The Burial Ground Problem in Leeds, c.1700-1914

Burial Ground Problem in LeedsJIM MORGAN'S MOST COMPREHENSIVE analysis The Burial Ground Problem in Leeds, c.1700-1914 gives a graphic account of a subject frequently ignored by historians; yet it was a subject which, in part, dominated the politics of Leeds during much of the nineteenth century.  The vastly increasing population of the town, spawned by its burgeoning industrial base, saw ever greater demands on the need for space for interments. This itself was compounded by the acrimonious religious feuds as Anglicans and Nonconformists bitterly disputed the issue. Having first explained the provision of burial ground under the parochial administration from c.1700 to 1820,the extent the pressure the parochial administration was placed in between c.1820 and 1840  is then examined. The first part of the work concludes with a consideration of the achievement of a non-sectarian provision for burial.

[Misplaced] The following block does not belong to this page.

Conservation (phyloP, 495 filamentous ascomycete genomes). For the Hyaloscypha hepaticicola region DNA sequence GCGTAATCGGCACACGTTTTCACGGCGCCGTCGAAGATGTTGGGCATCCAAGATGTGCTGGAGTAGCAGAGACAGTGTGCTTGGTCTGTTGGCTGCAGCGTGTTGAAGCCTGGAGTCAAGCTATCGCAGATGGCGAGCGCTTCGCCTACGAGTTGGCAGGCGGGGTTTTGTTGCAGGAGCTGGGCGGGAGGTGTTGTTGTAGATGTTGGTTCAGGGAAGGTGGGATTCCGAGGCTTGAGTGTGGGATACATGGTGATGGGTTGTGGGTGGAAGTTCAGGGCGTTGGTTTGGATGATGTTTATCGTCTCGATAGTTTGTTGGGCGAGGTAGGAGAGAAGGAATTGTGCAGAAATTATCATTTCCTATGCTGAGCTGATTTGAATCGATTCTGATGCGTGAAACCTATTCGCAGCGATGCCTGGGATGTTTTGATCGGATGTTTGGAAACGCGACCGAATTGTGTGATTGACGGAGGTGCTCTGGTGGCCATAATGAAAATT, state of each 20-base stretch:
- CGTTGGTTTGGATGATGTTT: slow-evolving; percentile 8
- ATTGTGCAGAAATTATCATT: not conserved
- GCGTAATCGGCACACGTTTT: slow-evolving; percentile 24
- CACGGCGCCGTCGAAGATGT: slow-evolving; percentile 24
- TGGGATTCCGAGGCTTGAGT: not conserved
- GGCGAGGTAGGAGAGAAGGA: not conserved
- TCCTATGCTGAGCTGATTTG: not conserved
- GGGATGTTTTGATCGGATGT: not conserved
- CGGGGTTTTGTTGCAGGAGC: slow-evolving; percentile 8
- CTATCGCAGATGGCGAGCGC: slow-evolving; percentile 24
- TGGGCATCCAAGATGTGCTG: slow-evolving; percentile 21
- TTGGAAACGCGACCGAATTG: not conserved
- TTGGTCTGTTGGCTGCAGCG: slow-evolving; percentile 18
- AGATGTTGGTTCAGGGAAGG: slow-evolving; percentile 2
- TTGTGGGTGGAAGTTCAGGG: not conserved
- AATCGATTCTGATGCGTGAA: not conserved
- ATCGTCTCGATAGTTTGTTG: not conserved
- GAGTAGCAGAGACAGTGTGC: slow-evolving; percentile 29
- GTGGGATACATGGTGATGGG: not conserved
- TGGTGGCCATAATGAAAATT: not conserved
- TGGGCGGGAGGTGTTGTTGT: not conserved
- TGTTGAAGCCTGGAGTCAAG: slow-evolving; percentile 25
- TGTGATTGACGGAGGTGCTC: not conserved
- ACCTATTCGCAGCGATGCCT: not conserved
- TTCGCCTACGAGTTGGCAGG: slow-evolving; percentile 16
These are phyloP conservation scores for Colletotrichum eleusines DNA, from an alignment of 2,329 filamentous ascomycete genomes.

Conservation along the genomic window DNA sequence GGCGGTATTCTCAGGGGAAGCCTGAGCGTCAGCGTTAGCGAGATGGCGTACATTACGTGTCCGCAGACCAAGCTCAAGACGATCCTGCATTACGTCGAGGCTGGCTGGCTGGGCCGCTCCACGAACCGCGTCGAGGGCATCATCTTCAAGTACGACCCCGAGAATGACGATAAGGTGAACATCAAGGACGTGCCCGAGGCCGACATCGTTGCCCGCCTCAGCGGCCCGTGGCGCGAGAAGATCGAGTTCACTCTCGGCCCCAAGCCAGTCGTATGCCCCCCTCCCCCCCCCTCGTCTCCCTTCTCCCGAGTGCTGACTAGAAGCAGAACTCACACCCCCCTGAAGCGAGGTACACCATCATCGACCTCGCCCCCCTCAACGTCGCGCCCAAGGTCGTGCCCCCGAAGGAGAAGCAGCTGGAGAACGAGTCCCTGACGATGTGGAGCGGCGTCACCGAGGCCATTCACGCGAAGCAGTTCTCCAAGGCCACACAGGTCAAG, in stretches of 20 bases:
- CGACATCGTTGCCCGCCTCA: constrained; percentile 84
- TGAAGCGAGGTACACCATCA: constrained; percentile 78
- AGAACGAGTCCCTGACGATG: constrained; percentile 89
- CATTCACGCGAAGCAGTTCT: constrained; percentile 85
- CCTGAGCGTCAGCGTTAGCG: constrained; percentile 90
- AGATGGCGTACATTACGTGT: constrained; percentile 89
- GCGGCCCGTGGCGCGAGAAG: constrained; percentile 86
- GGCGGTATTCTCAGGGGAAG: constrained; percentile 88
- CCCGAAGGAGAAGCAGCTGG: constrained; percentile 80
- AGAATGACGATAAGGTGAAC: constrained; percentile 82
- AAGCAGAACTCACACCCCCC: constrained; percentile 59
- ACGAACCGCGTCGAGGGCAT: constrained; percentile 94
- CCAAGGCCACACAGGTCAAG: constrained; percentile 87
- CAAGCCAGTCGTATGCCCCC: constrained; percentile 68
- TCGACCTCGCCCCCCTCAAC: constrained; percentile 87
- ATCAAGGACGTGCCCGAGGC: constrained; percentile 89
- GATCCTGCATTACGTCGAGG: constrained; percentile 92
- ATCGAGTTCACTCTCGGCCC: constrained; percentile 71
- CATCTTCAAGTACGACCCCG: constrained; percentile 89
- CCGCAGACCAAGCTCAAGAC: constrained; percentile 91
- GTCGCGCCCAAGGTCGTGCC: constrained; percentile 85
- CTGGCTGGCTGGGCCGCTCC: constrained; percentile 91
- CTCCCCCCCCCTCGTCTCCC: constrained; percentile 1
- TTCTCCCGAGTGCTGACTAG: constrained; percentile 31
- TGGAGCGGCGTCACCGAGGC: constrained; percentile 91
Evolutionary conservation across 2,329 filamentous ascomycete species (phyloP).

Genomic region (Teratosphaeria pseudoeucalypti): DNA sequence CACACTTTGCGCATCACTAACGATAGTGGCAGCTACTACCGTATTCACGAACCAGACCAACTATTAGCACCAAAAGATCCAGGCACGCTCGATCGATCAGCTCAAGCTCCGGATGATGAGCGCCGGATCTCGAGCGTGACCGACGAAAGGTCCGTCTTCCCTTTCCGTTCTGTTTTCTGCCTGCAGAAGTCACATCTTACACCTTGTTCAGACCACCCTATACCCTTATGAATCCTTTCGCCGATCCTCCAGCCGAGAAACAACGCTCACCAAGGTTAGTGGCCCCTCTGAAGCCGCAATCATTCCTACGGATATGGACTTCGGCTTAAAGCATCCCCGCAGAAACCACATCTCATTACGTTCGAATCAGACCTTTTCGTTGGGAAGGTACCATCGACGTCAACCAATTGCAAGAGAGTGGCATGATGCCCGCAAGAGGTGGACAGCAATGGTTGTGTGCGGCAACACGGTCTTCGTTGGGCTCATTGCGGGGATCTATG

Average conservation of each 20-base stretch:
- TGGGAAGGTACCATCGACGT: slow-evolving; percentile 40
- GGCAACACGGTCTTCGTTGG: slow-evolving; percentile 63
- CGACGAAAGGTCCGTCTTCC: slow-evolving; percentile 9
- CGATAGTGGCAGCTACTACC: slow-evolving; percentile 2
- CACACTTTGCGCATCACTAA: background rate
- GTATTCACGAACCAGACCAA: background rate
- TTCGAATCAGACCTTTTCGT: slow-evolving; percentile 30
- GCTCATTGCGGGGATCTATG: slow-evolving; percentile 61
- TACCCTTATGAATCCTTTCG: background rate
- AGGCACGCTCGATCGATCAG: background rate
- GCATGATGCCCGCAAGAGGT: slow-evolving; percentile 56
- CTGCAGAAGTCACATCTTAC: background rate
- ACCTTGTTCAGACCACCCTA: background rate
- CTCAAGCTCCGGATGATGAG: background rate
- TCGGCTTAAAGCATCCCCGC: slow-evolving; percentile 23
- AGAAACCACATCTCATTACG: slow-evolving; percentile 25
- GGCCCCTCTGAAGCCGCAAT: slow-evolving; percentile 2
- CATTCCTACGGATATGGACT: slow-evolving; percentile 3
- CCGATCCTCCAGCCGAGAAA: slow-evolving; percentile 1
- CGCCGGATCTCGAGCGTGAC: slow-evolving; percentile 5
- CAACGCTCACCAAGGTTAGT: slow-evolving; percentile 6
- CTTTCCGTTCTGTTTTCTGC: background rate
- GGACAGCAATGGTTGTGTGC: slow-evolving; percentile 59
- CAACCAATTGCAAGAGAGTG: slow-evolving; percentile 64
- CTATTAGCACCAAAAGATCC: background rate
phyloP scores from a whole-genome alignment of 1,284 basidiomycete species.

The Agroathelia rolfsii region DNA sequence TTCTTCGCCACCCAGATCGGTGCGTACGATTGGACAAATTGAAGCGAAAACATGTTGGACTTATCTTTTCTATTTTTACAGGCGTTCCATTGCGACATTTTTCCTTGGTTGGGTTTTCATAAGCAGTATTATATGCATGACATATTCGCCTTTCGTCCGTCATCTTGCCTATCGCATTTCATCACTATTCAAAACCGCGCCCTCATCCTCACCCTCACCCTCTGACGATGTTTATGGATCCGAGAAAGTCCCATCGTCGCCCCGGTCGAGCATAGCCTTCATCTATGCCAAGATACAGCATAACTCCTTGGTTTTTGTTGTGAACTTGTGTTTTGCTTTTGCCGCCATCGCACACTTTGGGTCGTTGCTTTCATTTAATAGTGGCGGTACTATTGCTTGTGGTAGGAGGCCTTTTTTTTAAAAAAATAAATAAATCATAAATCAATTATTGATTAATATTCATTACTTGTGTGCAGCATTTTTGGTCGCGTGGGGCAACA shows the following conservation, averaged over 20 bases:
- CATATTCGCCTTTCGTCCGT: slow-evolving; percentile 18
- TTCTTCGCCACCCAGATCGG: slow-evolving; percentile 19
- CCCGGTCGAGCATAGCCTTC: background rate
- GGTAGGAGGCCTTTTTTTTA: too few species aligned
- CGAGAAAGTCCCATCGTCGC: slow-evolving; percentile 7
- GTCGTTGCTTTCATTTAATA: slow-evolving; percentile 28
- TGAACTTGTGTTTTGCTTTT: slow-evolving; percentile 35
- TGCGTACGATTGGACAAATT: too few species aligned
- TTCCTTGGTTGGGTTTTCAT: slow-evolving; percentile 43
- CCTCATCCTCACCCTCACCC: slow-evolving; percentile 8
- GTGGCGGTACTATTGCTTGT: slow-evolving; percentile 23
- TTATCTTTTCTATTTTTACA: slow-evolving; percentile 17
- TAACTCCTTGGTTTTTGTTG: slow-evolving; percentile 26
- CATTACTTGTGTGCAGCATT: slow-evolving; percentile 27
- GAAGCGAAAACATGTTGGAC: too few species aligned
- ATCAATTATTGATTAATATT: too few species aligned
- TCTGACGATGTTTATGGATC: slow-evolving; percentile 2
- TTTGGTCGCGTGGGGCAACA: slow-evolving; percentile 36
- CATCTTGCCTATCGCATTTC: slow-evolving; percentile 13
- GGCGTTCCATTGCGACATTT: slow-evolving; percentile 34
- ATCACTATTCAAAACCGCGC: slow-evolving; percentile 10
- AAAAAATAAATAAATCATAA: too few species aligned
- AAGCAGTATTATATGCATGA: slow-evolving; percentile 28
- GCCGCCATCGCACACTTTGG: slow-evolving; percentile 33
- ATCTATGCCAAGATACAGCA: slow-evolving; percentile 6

Part Two is an extensive gazetteer of all the burial grounds existing and created in the pre-1912 borough of Leeds between 1700 and 1914 and two which were erected outside the borough by Leeds communities. The burial grounds are grouped by township, with Leeds township first and the other townships following in alphabetical order. Within each township the burial grounds are described chronologically and these descriptions are supplemented with a series of maps specially created for the publication by David Thornton.

This major academic study which is aimed at the social historian, the student of local history and the general reader opens up an area of research frequently ignored.

Jim Morgan, is a retired academic who for many years lectured at Leeds Polytechnic and then Leeds Metropolitan University. He contributed the chapter 'Demographic Change' in A History of Modern Leeds edited by Derek Fraser and published by Manchester University Press in 1980. For many years he has been a member of the Thoresby Society, acting as its secretary from 2001 to 2005 and then from 2005 to 2011 as its president. He is now a vice-president. His other interests include caring for his allotment and watching cricket at Headingley.



ISBN   978 0 900741 73 9


Click for how to obtain this book